The two electronics companies are among the top entities that the Commission sees as threats, with regulators repeatedly citing concerns over spying as the reason for their vigilance. In its statement, Huawei said that the FCC's designation was "based on selective information, innuendo, and mistaken assumptions." The company also said that blocking carriers from using USF money to buy Huawei equipment "will have profound negative effects on connectivity for Americans in rural and underserved areas across the United States."
The statement also pointed out that "the FCC has singled out Huawei based on national security, but it provides no evidence that Huawei poses a security risk. Instead, the FCC simply assumes, based on a mistaken view of Chinese law, that Huawei might come under Chinese government control."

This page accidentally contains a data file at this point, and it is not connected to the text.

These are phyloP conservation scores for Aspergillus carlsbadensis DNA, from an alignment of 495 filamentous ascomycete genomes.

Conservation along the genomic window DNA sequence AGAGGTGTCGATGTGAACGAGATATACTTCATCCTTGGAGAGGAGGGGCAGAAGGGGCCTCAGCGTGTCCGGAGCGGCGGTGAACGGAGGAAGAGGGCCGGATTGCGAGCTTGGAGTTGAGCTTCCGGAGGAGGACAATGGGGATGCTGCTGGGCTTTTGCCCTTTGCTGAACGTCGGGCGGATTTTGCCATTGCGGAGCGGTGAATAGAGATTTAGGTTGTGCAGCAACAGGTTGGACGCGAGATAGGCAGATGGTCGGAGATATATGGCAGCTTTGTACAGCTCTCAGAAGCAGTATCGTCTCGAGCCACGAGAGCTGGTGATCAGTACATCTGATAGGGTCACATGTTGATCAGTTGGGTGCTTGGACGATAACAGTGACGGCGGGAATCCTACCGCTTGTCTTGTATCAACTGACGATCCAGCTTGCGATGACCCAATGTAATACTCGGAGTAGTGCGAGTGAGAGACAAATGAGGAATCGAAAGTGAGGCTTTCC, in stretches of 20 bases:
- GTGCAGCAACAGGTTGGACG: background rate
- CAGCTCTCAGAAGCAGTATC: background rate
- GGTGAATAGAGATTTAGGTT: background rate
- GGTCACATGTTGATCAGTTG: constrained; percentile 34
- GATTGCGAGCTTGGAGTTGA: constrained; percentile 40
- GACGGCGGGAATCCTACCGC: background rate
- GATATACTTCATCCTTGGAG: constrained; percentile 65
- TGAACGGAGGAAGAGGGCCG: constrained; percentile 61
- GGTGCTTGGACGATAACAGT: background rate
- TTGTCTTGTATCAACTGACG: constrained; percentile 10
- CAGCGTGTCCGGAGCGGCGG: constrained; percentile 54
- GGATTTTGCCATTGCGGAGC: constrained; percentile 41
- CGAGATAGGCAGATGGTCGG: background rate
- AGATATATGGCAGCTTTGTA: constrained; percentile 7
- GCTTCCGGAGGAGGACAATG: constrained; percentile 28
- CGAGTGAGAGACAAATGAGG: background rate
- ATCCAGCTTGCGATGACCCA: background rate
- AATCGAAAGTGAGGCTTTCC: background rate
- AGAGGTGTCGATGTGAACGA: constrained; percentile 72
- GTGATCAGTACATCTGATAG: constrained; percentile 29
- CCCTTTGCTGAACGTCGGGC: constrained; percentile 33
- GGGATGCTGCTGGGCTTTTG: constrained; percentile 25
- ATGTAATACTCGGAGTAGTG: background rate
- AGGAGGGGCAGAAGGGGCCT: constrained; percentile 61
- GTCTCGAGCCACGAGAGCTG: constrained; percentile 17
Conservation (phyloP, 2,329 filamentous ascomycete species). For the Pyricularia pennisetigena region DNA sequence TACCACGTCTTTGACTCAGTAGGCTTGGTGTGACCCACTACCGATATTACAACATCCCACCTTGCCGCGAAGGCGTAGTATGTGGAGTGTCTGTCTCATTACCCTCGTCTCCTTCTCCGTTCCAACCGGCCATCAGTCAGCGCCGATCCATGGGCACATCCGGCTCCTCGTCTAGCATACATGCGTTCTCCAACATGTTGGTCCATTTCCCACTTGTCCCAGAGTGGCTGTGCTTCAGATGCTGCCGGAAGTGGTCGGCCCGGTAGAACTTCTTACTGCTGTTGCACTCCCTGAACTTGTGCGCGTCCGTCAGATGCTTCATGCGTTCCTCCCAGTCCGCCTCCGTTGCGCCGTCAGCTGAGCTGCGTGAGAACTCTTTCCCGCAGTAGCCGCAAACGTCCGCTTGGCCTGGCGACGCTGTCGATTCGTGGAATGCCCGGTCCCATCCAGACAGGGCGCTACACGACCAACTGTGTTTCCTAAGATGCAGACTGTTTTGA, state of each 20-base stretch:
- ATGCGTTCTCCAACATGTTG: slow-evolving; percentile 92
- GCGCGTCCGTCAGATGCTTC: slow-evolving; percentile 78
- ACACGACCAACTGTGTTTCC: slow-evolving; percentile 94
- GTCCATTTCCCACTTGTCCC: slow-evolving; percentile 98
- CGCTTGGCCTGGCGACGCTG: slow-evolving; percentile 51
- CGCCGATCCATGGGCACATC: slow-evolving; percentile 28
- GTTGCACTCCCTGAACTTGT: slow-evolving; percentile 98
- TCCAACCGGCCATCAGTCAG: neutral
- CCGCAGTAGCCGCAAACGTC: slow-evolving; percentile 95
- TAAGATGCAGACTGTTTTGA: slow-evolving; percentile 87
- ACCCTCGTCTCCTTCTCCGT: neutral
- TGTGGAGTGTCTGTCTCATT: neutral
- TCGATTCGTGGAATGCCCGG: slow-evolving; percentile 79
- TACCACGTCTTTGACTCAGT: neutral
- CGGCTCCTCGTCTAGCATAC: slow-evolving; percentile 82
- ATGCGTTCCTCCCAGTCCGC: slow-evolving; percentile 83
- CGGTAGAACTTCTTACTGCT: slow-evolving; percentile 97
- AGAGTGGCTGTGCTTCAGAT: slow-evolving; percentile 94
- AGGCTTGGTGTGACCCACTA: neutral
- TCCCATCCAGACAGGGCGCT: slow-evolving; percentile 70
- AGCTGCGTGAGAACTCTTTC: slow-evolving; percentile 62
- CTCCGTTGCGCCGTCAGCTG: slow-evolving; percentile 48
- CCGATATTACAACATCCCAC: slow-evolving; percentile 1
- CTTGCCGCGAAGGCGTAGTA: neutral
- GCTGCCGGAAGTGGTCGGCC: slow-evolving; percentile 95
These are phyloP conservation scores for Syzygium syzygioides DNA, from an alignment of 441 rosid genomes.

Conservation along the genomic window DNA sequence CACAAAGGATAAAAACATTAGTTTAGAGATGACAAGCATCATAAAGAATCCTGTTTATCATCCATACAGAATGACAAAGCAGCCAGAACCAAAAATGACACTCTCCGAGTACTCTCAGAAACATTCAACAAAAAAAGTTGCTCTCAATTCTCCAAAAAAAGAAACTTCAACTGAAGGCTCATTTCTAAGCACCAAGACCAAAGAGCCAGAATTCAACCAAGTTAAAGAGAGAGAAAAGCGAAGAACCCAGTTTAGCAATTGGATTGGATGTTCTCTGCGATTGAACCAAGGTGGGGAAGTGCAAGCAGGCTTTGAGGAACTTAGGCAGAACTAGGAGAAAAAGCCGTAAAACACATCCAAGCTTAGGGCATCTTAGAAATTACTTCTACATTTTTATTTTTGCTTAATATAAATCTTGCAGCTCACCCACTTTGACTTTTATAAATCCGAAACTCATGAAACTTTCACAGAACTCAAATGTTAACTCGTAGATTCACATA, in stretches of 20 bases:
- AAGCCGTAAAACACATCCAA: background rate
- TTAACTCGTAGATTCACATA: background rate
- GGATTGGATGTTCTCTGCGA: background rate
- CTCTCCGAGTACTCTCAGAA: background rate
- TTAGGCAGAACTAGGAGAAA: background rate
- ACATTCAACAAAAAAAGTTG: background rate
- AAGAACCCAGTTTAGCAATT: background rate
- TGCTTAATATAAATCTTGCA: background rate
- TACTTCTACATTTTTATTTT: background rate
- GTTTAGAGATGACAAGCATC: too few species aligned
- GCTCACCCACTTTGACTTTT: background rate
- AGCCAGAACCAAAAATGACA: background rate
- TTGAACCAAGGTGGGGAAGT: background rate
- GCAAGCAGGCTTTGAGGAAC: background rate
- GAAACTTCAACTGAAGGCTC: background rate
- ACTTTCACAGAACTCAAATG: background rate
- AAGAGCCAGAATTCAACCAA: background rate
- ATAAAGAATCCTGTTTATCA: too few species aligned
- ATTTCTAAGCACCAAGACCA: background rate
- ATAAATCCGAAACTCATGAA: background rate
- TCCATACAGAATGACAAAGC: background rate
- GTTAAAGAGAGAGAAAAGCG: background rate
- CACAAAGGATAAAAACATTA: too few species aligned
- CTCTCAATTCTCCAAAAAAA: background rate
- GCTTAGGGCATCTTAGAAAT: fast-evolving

According to the Journal's sources, Huawei is "expected to file suit next week in the Fifth Circuit Court of Appeals in New Orleans," challenging the FCC decision.
This is a tale we've heard over and over. US government agencies have repeatedly tried to limit Huawei's access to the American market, though recently various reprieves and extensions have been granted to allow the company's existing customers to maintain continuous service. Huawei, on its part, has accused the US of cyberattacks and "unscrupulous" behavior, and went as far as to sue the US government. The company has yet to respond to Engadget's request for confirmation and details, but given its track record, filing another lawsuit wouldn't be surprising. Regardless of the outcome, Huawei's future in the US continues to look fraught, with the two countries not appearing to settle their problems anytime soon.